5 Causes of a Leaky Faucet


Our Lompoc plumbers know better than anyone that we’ve all been there… And while hearing the drip, drip, drip of a leaky faucet may not be the most annoying sounds in the world, it’s up there.

The cold reality is, that dripping spigot won’t fix itself. It’s not something you should ignore long, either. Those drips can add up fast. In fact, a rate of one drip per second translates to 3,000 gallons down the drain in a year, according to the Environmental Protection Agency. That’s the equivalent of 180 showers!

Now that you know repairs are needed, our Lompoc plumbers are here to provide you with some tips for diagnosing the problem. Our expert technicians are also here if you need a fast fix done by the pros.

Here are five main causes of a leaky faucet:

Bad O-ring.

Have a cartridge faucet? Those are usually faucets with a handle that moves up and down to control the flow of water. If the sink handle is leaking, you’ve likely got a bad O-ring. One problem that occurs in cartridge faucets is a loose or worn-out O-ring, the small disc that’s attached to the stem screw that holds the handle of the faucet in place. Replace it and you should be good to go, but make sure it’s the right fit for your specific faucet.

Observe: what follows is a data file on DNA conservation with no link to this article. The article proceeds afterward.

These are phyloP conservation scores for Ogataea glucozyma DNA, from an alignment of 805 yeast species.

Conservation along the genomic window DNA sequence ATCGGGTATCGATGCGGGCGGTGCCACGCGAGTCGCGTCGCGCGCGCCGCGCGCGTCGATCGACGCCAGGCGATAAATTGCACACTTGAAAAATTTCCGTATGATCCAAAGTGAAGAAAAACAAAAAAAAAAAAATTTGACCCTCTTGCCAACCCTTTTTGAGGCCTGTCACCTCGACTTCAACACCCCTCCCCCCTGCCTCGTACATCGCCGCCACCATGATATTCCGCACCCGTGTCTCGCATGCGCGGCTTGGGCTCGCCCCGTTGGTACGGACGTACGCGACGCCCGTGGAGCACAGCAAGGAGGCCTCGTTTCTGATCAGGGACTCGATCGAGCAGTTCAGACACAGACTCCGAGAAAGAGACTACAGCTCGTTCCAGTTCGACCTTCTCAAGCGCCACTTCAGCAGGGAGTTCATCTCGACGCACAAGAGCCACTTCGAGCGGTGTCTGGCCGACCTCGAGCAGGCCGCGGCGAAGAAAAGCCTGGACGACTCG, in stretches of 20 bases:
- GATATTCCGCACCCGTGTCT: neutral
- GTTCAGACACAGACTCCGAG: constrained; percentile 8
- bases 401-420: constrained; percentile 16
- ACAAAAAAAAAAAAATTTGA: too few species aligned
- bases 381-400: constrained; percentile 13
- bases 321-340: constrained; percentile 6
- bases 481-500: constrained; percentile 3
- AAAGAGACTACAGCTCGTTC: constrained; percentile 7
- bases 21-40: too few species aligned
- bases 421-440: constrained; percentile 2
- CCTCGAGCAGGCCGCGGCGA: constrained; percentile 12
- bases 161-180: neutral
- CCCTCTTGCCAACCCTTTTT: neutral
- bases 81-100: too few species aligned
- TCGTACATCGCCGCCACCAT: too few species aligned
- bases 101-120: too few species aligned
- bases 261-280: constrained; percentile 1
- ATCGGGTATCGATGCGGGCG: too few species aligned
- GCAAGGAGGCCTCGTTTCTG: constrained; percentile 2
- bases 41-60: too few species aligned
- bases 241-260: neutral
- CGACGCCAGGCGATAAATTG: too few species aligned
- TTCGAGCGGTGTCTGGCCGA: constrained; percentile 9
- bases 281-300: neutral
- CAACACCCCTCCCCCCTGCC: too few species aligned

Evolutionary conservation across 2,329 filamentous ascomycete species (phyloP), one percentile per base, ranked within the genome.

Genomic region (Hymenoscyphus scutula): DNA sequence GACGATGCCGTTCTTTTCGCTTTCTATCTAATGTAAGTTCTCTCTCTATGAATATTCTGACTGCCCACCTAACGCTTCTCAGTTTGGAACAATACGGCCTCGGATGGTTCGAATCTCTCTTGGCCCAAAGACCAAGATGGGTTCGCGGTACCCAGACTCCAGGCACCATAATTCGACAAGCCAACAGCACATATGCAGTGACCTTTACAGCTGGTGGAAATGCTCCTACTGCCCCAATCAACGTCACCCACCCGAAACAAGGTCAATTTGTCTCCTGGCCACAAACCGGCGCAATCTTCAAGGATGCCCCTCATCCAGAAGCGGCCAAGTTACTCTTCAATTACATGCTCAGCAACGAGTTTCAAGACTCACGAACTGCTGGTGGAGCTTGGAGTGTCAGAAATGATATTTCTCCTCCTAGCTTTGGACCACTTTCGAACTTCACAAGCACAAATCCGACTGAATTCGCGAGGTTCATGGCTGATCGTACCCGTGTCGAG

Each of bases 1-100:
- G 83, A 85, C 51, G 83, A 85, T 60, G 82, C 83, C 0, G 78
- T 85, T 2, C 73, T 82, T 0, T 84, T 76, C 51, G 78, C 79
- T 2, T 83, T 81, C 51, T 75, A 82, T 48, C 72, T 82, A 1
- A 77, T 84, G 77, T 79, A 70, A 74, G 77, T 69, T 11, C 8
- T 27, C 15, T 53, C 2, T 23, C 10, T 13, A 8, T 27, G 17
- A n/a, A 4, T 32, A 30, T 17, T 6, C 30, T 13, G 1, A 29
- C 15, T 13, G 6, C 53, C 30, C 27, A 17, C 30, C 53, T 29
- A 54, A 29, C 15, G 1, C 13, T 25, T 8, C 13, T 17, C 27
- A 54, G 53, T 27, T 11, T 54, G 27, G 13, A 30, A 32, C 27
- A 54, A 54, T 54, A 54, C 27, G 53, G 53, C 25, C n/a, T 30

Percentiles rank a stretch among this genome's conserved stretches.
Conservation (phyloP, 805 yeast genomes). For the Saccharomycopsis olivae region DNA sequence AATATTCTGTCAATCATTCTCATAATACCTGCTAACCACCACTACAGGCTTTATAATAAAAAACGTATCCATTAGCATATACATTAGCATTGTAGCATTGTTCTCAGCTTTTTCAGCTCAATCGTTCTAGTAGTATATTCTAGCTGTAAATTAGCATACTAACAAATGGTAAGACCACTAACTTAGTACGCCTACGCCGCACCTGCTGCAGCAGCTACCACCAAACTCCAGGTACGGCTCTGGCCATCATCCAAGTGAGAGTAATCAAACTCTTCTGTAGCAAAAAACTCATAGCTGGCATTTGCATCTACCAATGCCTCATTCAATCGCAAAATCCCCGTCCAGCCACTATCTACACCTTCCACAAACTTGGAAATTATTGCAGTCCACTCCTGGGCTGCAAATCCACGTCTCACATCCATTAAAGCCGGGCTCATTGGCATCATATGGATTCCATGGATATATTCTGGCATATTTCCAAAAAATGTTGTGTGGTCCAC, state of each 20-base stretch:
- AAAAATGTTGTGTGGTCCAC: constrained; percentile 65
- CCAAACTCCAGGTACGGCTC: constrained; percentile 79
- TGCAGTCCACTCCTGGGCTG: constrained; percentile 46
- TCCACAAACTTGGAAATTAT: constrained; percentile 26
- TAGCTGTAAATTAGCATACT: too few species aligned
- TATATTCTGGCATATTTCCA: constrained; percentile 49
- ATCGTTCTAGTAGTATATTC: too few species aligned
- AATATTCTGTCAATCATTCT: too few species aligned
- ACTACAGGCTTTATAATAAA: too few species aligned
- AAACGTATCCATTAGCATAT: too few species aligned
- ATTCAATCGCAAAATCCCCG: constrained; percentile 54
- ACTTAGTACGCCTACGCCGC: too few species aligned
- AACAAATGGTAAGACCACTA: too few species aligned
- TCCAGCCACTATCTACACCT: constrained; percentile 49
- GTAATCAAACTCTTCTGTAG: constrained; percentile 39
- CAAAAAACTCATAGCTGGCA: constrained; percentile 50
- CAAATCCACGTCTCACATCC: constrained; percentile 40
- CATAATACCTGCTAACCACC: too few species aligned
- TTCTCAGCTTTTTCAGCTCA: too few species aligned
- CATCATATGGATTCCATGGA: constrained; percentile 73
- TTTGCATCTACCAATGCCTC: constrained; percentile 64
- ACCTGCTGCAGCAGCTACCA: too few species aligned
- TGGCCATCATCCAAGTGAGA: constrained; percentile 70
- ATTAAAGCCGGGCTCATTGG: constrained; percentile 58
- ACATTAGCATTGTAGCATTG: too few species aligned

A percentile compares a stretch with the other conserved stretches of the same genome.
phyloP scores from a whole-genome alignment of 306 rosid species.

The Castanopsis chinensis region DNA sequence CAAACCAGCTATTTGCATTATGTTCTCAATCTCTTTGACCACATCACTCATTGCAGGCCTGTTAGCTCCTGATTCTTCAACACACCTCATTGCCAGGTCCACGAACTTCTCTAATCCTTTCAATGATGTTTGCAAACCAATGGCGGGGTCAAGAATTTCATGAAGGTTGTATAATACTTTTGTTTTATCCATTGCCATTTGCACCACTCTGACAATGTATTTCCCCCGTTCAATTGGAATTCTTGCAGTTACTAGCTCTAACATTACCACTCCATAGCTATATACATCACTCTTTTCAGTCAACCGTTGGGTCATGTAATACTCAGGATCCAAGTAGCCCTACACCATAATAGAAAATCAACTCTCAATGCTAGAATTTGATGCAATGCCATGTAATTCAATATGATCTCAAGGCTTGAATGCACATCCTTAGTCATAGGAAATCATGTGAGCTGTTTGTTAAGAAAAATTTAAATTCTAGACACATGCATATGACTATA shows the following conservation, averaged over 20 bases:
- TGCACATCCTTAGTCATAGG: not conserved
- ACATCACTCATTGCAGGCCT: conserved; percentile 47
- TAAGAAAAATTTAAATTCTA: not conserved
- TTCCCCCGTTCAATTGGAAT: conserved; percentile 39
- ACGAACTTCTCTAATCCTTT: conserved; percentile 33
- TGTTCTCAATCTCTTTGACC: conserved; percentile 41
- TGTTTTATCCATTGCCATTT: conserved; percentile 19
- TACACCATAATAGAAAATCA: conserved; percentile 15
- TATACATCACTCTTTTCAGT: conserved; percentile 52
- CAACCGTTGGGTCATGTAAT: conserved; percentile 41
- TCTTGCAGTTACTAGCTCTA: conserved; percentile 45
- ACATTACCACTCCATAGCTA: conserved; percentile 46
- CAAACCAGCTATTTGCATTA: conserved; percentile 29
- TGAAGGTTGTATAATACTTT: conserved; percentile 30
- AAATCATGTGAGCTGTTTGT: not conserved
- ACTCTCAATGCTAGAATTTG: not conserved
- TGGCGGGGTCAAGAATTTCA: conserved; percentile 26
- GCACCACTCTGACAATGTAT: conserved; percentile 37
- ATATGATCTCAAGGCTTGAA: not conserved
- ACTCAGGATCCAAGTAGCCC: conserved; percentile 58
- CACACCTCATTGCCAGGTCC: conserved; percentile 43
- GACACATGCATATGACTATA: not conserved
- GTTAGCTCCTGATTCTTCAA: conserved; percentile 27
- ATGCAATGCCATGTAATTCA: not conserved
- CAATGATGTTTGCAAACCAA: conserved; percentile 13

Worn-out Cartridge.

The cartridge can also wear down and cause leaks. The cartridge is a valve that controls the flow of water into the faucet spout. If you’ve got a leak around your sink handle, check for signs of wear on the cartridge. Just like the O-ring, be sure to match the sink’s model number to ensure you buy the correct replacement.

Corroded Valve Seat or Washers.

If the leak is coming from the spout, it could be an issue with the valve seat, which connects the faucet and the spout. Accumulating sediment can corrode the valve seat or the washers surrounding it, causing a leak. You can avoid this by regularly cleaning the valve seat, but too much erosion means you might need a replacement.

Loose Parts.

The adjusting ring, which attaches the handle to the valve, and surrounding packing nuts can become loose over time, causing your sink handle to start leaking. Tightening the adjusting ring or packing nuts, or replacing them, will usually do the trick.

Broken Pipes.

If the leak is coming from underneath the faucet, that means you have pipe issues. Broken pipes or faulty pipe connections can lead to a host of issues a lot larger than an annoying drip. Water damage, mold and mildew can form under your sink. And that might just be a problem for our Lompoc plumbing pros rather than a do-it-yourself job.


For more helpful maintenance tips or assistance with repairing or replacing your leaky faucet or pipes, call Griffin Plumbing at 805-934-1949 today!

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